Biological wastewater treatment systems can be effective methods of eliminating organic pollutants, from heavy organic-laden wastes generated in the food and beverage, chemical industrial, oil and gas, and municipal industries.
After the bigger pollutants have been settled or filtered away, they are often employed as a secondary wastewater treatment procedure.
Let’s look at the most efficient way for treating wastewater aerobically.
What is the purpose of aerobic wastewater treatment?
Aerobic wastewater treatment systems cleanse water by using oxygen-feeding bacteria, protozoa, and other specialized microorganisms (as opposed to anaerobic systems that do not need oxygen).
These systems take use of the naturally occurring microbial decomposition process, which breaks down contaminants in industrial wastewater and allows them to be removed.
1- Activated sludge
Activated sludge techniques are commonly employed in municipal applications, and occur when wastewaters from the initial treatment phase enter an aeration tank. The organic material is broken down and eaten after aeration, in the presence of suspended (freely floating) aerobic bacteria, generating biological solids that flocculate into bigger clumps, or flocs.
The suspended flocs enter a settling tank and are sedimented out of the wastewater. Recycling settled sediments to the aeration tank regulates suspended solids levels, while surplus solids are discarded as sludge.
2- Fixed-bed bioreactors, or FBBRs
These systems are made up of multi-chambered tanks that are packed tightly with porous ceramic, porous foam, or plastic media. The wastewater is then routed through the immobilized media bed. The medium is designed with a large surface area to promote a strong biofilm development with a long solids lifetime, resulting in reduced sludge formation and cheap sludge disposal costs.
A well-designed fixed-bed bioreactor will allow effluent to flow through the system, without clogging or channelling. To accomplish aerobic carbonaceous removal and complete anoxic denitrification at the same time, chambers can be aerobic while also having anoxic zones.
More advanced biological processes, for example, nitrification, denitrification, desalination, sulfide-reduction, and anammox, can be facilitated with these systems.
3- MBBRs (moving bed bioreactors)
MBBRs are generally made up of aeration tanks loaded with tiny moving polyethylene biofilm carriers, maintained in place by media retention sieves within the vessel. Plastic biofilm carriers are now available from a variety of manufacturers, in a wide range of sizes and shapes. They are generally half- to one-inch diameter cylinders or cubes that are meant to be suspended, with their immobilized biofilm throughout the bioreactor by aeration or mechanical mixing.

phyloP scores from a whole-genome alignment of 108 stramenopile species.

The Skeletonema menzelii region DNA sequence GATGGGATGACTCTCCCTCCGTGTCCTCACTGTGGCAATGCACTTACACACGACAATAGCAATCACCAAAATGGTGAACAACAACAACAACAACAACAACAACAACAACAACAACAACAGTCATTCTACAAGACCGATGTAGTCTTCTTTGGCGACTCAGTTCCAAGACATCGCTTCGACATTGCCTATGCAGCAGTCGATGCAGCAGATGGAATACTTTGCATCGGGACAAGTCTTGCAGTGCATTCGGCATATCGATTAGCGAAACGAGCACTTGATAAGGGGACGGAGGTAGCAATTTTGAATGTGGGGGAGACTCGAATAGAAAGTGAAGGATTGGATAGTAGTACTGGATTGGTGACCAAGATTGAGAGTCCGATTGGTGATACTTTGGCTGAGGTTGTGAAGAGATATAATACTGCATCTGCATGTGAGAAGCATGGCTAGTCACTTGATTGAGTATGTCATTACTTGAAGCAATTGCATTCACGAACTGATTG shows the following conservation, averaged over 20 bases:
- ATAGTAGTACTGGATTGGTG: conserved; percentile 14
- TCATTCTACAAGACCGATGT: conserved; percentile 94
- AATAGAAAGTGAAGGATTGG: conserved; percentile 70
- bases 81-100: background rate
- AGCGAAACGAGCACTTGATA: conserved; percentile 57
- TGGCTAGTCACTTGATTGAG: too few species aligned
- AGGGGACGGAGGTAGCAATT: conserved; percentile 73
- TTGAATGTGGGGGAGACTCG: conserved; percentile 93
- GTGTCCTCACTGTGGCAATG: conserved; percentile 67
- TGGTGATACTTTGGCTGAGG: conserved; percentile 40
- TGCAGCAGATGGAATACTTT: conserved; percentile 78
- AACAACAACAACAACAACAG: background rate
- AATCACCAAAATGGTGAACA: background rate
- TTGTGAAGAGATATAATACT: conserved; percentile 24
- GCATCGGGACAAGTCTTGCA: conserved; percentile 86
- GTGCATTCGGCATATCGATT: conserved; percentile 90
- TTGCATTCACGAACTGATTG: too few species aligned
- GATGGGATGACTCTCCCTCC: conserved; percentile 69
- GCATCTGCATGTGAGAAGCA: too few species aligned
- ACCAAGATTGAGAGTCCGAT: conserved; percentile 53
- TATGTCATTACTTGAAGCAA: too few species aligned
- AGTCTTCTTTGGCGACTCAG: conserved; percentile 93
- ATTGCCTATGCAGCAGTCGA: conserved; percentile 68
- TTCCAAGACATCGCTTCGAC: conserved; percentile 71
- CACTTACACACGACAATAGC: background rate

MBBRs allow high BOD wastewaters to be treated in a smaller area with no blockage, due to the suspended moving bio-film carriers. MBBRs are often followed by a secondary clarifier, but no sludge is recycled back into the process; surplus sludge settles and is removed as a slurry by vacuum truck, or settled solids are filter pressed and disposed of as solid waste.
4- MBRs (membrane bioreactors)
MBRs are sophisticated biological wastewater treatment systems that use membrane filtration, rather than sedimentation to eliminate and recycle suspended solids from traditional suspended growth activated sludge.
MBRs are primarily concerned with BOD and total suspended solids (TSS). The design of a MBR system varies depending on the type of wastewater and the treatment goals, but a typical MBR may include aerobic treatment tanks, an aeration system, mixers, a membrane tank, a clean-in-place system, and either a hollow fiber or flat sheet ultrafiltration membrane.
5- Biological trickling filters
These filters function by passing air or water through a medium that is intended to gather biofilm on its surfaces. Aerobic and anaerobic bacteria that break down organic pollutants in water or air can form the biofilm. Gravel, sand, foam, and ceramic materials are some of the media employed in these systems.
This method is most commonly employed in municipal wastewater treatment, and air remediation to remove H2S at municipal sewage facilities, but it may also be applied in many other situations where odour control is crucial.
Manufacturer of aerobic wastewater treatment technologies
Netsol Water offers a wide range of sophisticated wastewater treatment solutions, such as water softeners, wastewater treatment plants, sewage treatment plants, RO Plants, ASPs, SBRs, MBBRs, MBRs, etc.